Why aren’t we allowed to love ourselves?
Why can’t we love our lumps and our edges? Why do we have to hate the rolling hills of our soft, rounded bellies or the angled, crisp peaks of our ‘scarily thin’ elbows? My body, your body, her body, his body, their bodies – they’re all bags of bone soup inside a thin, stretchy skin. Who cares if there’s more? More to love. Who cares if there’s less? Less to cherish.
Who says that black, coily hair is ‘uglier’ then straight blonde hair? Who says dark, espresso colored skin is ‘uglier’ than peachy colored skin? Who says that small eyes and flat noses are ‘uglier’ than pointy noses and doe eyes? Our bodies are rhapsodies of color and texture and size, each equally, awesomely stunning, in its own way. Each body is a work of art, a delicate act, with each gorgeous part of you working together to make the miracle of life. How can you compare Picasso and Monet? Van Gogh and O’Keeffe? How can you simplify a masterpiece into a rating out of ten? How can you put art into a 2×2 box and say, “okay, this is what’s beautiful, and everything outside it is not”?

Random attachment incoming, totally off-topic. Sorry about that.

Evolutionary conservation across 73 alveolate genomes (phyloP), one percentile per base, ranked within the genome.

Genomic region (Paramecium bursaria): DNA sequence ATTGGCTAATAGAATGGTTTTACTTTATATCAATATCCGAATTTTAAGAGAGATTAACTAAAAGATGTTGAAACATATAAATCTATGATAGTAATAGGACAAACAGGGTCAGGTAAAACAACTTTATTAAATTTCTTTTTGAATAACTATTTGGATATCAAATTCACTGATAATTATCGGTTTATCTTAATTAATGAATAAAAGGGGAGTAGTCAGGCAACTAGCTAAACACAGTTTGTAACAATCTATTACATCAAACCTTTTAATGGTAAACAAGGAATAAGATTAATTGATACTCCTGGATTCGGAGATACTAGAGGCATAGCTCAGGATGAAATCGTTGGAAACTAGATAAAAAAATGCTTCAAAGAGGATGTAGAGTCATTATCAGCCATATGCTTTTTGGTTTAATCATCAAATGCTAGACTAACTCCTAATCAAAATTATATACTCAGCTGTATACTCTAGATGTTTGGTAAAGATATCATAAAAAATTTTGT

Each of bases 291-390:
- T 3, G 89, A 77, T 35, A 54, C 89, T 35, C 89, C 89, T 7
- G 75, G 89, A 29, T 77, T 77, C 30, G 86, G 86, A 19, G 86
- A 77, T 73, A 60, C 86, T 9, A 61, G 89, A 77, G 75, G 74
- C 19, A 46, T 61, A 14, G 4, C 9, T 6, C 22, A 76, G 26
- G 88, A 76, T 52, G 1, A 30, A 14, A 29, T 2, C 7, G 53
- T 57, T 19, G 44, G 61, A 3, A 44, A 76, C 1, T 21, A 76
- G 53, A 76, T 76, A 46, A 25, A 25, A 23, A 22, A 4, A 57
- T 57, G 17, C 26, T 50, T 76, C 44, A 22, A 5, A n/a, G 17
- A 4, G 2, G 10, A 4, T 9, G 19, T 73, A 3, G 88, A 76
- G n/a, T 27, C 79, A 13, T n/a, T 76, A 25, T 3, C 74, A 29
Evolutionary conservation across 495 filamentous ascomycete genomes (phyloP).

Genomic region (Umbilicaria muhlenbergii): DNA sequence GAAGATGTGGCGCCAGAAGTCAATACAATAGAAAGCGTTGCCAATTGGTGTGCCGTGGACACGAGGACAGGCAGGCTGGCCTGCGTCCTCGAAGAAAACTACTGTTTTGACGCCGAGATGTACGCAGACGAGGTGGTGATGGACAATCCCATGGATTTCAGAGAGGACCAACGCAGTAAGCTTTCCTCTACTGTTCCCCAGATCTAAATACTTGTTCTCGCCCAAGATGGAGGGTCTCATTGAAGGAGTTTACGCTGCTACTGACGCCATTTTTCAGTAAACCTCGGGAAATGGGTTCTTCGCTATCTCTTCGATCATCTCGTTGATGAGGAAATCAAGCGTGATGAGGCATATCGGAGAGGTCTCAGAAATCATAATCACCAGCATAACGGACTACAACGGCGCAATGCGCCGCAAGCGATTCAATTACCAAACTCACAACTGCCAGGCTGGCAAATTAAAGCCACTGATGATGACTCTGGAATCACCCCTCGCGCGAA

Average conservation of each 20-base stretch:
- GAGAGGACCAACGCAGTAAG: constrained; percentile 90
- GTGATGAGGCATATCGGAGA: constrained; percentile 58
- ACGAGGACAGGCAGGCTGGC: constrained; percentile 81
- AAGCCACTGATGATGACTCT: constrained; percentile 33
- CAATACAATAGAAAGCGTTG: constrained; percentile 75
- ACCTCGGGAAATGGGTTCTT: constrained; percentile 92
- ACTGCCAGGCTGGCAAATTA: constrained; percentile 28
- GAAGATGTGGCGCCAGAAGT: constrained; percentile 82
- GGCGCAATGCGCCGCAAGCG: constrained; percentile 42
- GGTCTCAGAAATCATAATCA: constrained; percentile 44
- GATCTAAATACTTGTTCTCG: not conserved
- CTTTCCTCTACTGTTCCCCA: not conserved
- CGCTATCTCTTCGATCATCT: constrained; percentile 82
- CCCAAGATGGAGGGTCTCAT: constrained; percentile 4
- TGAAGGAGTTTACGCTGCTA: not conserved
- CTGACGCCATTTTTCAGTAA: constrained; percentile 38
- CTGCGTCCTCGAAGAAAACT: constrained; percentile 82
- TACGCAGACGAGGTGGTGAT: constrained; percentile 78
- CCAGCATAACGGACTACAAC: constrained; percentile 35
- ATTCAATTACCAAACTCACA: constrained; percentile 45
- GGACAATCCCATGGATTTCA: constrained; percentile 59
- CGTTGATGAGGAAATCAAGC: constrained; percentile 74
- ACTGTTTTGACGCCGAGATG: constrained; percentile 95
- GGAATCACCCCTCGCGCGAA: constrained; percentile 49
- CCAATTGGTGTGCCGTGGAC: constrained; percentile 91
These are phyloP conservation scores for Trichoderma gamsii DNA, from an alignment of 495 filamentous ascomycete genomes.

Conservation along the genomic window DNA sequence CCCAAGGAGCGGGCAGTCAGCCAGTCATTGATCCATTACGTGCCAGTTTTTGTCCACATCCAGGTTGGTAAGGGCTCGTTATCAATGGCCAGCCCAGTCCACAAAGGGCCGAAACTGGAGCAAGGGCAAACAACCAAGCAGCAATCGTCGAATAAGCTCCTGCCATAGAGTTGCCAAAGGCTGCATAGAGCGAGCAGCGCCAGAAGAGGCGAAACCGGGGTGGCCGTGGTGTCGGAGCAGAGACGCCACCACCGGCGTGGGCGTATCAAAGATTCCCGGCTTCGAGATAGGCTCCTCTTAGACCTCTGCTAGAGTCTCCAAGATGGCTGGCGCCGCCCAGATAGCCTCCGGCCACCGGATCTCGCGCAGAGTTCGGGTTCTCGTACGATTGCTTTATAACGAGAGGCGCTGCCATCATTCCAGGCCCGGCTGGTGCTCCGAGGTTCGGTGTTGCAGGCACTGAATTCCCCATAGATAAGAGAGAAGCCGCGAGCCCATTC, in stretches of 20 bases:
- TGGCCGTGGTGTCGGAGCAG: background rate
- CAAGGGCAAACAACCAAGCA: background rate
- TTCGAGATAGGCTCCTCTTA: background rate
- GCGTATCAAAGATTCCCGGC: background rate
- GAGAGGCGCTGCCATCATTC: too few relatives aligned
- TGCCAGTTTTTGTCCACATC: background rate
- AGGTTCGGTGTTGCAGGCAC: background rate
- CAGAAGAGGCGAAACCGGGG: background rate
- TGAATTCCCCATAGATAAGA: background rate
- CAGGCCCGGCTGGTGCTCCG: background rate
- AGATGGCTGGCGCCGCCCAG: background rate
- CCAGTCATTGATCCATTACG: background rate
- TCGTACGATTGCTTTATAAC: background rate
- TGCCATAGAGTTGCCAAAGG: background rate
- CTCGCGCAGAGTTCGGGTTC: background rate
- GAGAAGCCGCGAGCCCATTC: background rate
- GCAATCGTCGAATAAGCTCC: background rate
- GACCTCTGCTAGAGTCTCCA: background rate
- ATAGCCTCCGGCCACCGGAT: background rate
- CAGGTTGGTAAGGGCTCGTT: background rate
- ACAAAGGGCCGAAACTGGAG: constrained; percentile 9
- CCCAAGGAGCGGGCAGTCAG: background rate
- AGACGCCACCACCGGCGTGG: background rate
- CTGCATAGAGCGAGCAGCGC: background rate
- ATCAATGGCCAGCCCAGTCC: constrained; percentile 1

Why can’t we show off our self love? Why can’t you talk about how beautiful you think you are, what you like about yourself? Why is positivity about your body taboo and virtually off limits to talk about? Why do you have to post selfies with the caption “I am a trashcan” or “I look so ugly”, or risk being called stuck up or full of yourself? We’re taught that even when we find something to love, something that we think is unique and pretty and awesome, that we’re not allowed to show it off. We’re not allowed to have confidence about our bodies.
In the movie Mean Girls, there’s a scene where queen bees Regina, Gretchen, and Karen stand in front of a mirror and list off all the things that they hate about themselves, and expect the ‘fish out of water character’, Cady, to join in. They’re shocked and astonished to hear that she doesn’t keep a mental list of things that are bad about her physical appearance. God, she’s so weird, right? What did she do before them? Think she’s really pretty? Like her body?
“No, no, no! You should always love yourself!” we scream, over and over again. In makeup adverts, magazines, commericals, on social media. Only, we add, “but you have to be a perfect size 2 and tan and blonde and blue eyed and muscular but not too muscular and dressed the right way”. In order to qualify to have self confidence, you have to fit a certain mold. If you don’t, honey, get a box of bleach and a treadmill, and then when you’ve fixed the problems, maybe you can love your body too. But only once everyone else thinks it’s right.
Screw you. It’s my body, and I’ll love it if I want to.